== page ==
Background: Given a paucity of information regarding the impact of expanding access to highly active antiretroviral therapy (HAART) on sexual and reproductive decision-making and behaviours of women in high HIV prevalence settings in sub-Saharan Africa, the objectives of thesis were: To assess whether use and duration of HAART was associated with (1) recent sexual activity among HIV-positive women across three high HIV prevalence settings; (2) fertility intentions and (3) contraceptive use and method mix patterns among women in Soweto, South Africa. And, (4) to develop a reliable HAART optimism scale for use among HIV-positive women and to test the scale’s validity against measures of sexual and reproductive decision-making and behaviours among women in Mbarara, Uganda.Methods: Quantitative data were drawn from surveys and medical record reviews conducted among 751 women attending the Perinatal HIV Research Unit in Soweto, South Africa (253 HAART-experienced, 249 HAART-naïve, and 249 HIV-negative) and 540 HIV-positive women (half of whom were receiving HAART) attending Mbarara University’s HIV clinic in Uganda. Surveys assessed socio-demographics, HIV status and HAART history, sexual and reproductive health decision-making and behaviours, HIV-related clinical assessments, and HAART optimism.Results: The analyses revealed that HIV-positive women receiving HAART are more likely to use contraception overall and dual protection in particular, with minimal differences in fertility intentions or sexual activity relative to their HAART-naïve counterparts. Moreover, optimism about the effects of HAART, rather than actual use or non-use, may be a more important predictor of fertility intentions and sexual activity of HIV-positive women. Overall, HIV-positive women are less likely to report fertility intentions and more likely to use contraception (and condoms in particular) relative to HIV-negative women from the same community.Conclusions: The findings highlight the potential great value and urgent need for improved integration between HIV prevention, testing, and HAART services and sexual and reproductive health (SRH) programming to address the diverse SRH needs of HIV-infected and –affected women in HIV endemic settings. Such integration is essential to better support the rights of all women to be sexually active and safely achieve their reproductive goals, while minimizing HIV transmission risks.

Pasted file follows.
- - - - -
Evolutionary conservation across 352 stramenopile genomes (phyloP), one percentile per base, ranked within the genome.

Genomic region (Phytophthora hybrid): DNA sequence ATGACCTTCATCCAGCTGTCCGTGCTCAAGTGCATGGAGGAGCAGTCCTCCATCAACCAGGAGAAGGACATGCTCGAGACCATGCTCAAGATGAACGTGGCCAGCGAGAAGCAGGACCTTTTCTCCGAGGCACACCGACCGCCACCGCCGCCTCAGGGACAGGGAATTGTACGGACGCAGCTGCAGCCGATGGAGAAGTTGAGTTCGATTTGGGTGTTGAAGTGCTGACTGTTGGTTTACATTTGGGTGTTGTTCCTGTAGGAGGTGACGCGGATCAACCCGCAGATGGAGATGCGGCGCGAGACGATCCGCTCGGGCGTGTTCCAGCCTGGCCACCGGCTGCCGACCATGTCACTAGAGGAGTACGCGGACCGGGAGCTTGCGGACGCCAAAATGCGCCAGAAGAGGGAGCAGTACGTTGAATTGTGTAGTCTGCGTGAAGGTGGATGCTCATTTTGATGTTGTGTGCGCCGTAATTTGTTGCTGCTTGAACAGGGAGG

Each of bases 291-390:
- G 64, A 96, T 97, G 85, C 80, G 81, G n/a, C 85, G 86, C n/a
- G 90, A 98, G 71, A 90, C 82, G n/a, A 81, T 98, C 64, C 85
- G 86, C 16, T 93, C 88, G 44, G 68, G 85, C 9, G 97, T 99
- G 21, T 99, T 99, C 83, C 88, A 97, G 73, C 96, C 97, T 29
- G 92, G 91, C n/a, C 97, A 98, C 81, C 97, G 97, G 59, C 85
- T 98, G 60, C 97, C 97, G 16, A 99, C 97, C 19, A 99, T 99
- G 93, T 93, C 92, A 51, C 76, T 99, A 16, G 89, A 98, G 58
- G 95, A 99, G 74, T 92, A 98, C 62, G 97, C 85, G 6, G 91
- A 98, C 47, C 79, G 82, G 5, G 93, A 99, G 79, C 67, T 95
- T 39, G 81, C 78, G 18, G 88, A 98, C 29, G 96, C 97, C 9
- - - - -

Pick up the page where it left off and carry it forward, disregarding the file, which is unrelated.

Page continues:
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Master's Student Supervision (2010 - 2018)
Outcomes of primary maternity care in Fort Smith, Northwest Territories (2014)

Introduction:In northern Canada women residing in rural communities without local access to maternity care must evacuate at 36-37 weeks gestation to await labour in a city with a regional hospital. Midwifery services are expanding to rural areas of Canada, yet there are few studies that evaluate the safety of rural and remote midwifery compared to routine evacuation for birth. The purpose of this study is to assess the safety of the Fort Smith Midwifery Program in the Northwest Territories, and to understand the experiences of, and the meaning of, community birth with midwives among the women of Fort Smith.Methods:A retrospective cohort study was conducted to compare birth outcomes from the Fort Smith Midwifery Program (n=281) to: 1) the Inuulitsivik Midwifery Program in northern Quebec (n=1388), and 2) the community of Hay River where women evacuate at 37 weeks to receive intrapartum care elsewhere (n=143). Maternal and newborn outcomes were compared among the three comparison groups using univariate and multivariate logistic regression. Focus groups were held with women from Fort Smith who had used the midwifery program to understand their experiences of using the midwifery service and what it means to have access to community birth. Purposive sampling was used to invite Aboriginal and non-Aboriginal participants who gave birth in the community and elsewhere. Results: There were no statistically significant differences in the odds of 5-minute APGAR scores less than 7. The odds of 1-minute APGAR scores below 7 in Fort Smith were increased compared to the Hudson coast communities, however the rate was similar to those of newborns of women who reside in Hay River and delivered in Yellowknife. Two themes emerged from the focus groups: 1) the midwifery model of care in the community leads to positive experiences of maternity care, and 2) the benefits of and reasons for giving birth in the community. Women spoke positively about their experiences of using the midwifery service whether or not they delivered in the community.Discussion: The findings of this thesis support the development and evaluation of midwife-led models of maternity care in rural and remote communities.